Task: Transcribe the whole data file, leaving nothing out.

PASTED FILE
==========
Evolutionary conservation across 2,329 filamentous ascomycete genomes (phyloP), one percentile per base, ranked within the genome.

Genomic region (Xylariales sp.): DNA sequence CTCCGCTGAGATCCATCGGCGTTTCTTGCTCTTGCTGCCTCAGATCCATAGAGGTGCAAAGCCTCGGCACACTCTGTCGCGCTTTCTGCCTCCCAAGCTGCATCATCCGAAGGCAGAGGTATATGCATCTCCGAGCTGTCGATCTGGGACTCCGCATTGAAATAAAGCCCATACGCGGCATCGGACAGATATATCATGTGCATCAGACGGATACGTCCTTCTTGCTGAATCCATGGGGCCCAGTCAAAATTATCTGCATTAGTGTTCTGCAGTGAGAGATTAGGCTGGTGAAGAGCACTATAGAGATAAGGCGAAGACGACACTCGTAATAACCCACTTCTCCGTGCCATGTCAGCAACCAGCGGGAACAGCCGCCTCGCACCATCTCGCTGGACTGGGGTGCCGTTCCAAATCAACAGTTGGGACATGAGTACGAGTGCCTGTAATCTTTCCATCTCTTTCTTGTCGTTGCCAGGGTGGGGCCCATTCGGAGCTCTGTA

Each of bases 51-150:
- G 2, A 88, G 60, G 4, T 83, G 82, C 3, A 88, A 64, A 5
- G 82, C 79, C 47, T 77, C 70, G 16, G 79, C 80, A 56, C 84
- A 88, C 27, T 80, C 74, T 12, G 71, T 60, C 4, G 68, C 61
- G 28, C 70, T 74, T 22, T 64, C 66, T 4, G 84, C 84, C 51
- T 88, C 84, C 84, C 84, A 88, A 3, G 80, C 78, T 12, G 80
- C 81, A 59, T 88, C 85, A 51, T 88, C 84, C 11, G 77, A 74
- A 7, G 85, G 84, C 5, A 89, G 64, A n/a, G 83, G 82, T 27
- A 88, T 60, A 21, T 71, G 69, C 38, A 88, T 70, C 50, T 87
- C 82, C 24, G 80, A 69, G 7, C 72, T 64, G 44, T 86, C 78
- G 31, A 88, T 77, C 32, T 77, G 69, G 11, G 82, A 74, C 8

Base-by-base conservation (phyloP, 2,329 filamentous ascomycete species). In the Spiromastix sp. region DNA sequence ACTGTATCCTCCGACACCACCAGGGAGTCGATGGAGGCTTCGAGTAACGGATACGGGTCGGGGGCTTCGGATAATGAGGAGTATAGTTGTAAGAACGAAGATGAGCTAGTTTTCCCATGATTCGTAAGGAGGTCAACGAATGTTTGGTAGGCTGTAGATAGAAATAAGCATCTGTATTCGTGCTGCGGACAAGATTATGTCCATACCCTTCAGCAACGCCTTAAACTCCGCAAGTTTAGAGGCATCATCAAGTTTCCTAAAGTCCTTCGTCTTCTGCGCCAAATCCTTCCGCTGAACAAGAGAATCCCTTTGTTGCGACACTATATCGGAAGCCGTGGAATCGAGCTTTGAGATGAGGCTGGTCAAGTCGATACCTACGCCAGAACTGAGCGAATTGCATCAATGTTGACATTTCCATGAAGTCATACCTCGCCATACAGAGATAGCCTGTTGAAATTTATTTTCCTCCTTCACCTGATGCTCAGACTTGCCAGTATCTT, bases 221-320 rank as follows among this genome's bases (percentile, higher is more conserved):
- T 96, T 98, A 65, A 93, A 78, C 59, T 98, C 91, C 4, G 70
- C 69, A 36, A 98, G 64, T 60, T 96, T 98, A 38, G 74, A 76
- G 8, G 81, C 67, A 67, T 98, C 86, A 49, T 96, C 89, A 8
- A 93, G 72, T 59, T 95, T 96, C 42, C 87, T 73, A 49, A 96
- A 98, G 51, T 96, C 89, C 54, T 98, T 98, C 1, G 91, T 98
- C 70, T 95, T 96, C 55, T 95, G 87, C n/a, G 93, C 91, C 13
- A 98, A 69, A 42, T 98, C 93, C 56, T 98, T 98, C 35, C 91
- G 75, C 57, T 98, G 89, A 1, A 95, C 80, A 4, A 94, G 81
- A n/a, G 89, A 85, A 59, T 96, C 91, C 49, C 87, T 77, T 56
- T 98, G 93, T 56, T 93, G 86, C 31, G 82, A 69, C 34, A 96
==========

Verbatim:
Evolutionary conservation across 2,329 filamentous ascomycete genomes (phyloP), one percentile per base, ranked within the genome.

Genomic region (Xylariales sp.): DNA sequence CTCCGCTGAGATCCATCGGCGTTTCTTGCTCTTGCTGCCTCAGATCCATAGAGGTGCAAAGCCTCGGCACACTCTGTCGCGCTTTCTGCCTCCCAAGCTGCATCATCCGAAGGCAGAGGTATATGCATCTCCGAGCTGTCGATCTGGGACTCCGCATTGAAATAAAGCCCATACGCGGCATCGGACAGATATATCATGTGCATCAGACGGATACGTCCTTCTTGCTGAATCCATGGGGCCCAGTCAAAATTATCTGCATTAGTGTTCTGCAGTGAGAGATTAGGCTGGTGAAGAGCACTATAGAGATAAGGCGAAGACGACACTCGTAATAACCCACTTCTCCGTGCCATGTCAGCAACCAGCGGGAACAGCCGCCTCGCACCATCTCGCTGGACTGGGGTGCCGTTCCAAATCAACAGTTGGGACATGAGTACGAGTGCCTGTAATCTTTCCATCTCTTTCTTGTCGTTGCCAGGGTGGGGCCCATTCGGAGCTCTGTA

Each of bases 51-150:
- G 2, A 88, G 60, G 4, T 83, G 82, C 3, A 88, A 64, A 5
- G 82, C 79, C 47, T 77, C 70, G 16, G 79, C 80, A 56, C 84
- A 88, C 27, T 80, C 74, T 12, G 71, T 60, C 4, G 68, C 61
- G 28, C 70, T 74, T 22, T 64, C 66, T 4, G 84, C 84, C 51
- T 88, C 84, C 84, C 84, A 88, A 3, G 80, C 78, T 12, G 80
- C 81, A 59, T 88, C 85, A 51, T 88, C 84, C 11, G 77, A 74
- A 7, G 85, G 84, C 5, A 89, G 64, A n/a, G 83, G 82, T 27
- A 88, T 60, A 21, T 71, G 69, C 38, A 88, T 70, C 50, T 87
- C 82, C 24, G 80, A 69, G 7, C 72, T 64, G 44, T 86, C 78
- G 31, A 88, T 77, C 32, T 77, G 69, G 11, G 82, A 74, C 8

Base-by-base conservation (phyloP, 2,329 filamentous ascomycete species). In the Spiromastix sp. region DNA sequence ACTGTATCCTCCGACACCACCAGGGAGTCGATGGAGGCTTCGAGTAACGGATACGGGTCGGGGGCTTCGGATAATGAGGAGTATAGTTGTAAGAACGAAGATGAGCTAGTTTTCCCATGATTCGTAAGGAGGTCAACGAATGTTTGGTAGGCTGTAGATAGAAATAAGCATCTGTATTCGTGCTGCGGACAAGATTATGTCCATACCCTTCAGCAACGCCTTAAACTCCGCAAGTTTAGAGGCATCATCAAGTTTCCTAAAGTCCTTCGTCTTCTGCGCCAAATCCTTCCGCTGAACAAGAGAATCCCTTTGTTGCGACACTATATCGGAAGCCGTGGAATCGAGCTTTGAGATGAGGCTGGTCAAGTCGATACCTACGCCAGAACTGAGCGAATTGCATCAATGTTGACATTTCCATGAAGTCATACCTCGCCATACAGAGATAGCCTGTTGAAATTTATTTTCCTCCTTCACCTGATGCTCAGACTTGCCAGTATCTT, bases 221-320 rank as follows among this genome's bases (percentile, higher is more conserved):
- T 96, T 98, A 65, A 93, A 78, C 59, T 98, C 91, C 4, G 70
- C 69, A 36, A 98, G 64, T 60, T 96, T 98, A 38, G 74, A 76
- G 8, G 81, C 67, A 67, T 98, C 86, A 49, T 96, C 89, A 8
- A 93, G 72, T 59, T 95, T 96, C 42, C 87, T 73, A 49, A 96
- A 98, G 51, T 96, C 89, C 54, T 98, T 98, C 1, G 91, T 98
- C 70, T 95, T 96, C 55, T 95, G 87, C n/a, G 93, C 91, C 13
- A 98, A 69, A 42, T 98, C 93, C 56, T 98, T 98, C 35, C 91
- G 75, C 57, T 98, G 89, A 1, A 95, C 80, A 4, A 94, G 81
- A n/a, G 89, A 85, A 59, T 96, C 91, C 49, C 87, T 77, T 56
- T 98, G 93, T 56, T 93, G 86, C 31, G 82, A 69, C 34, A 96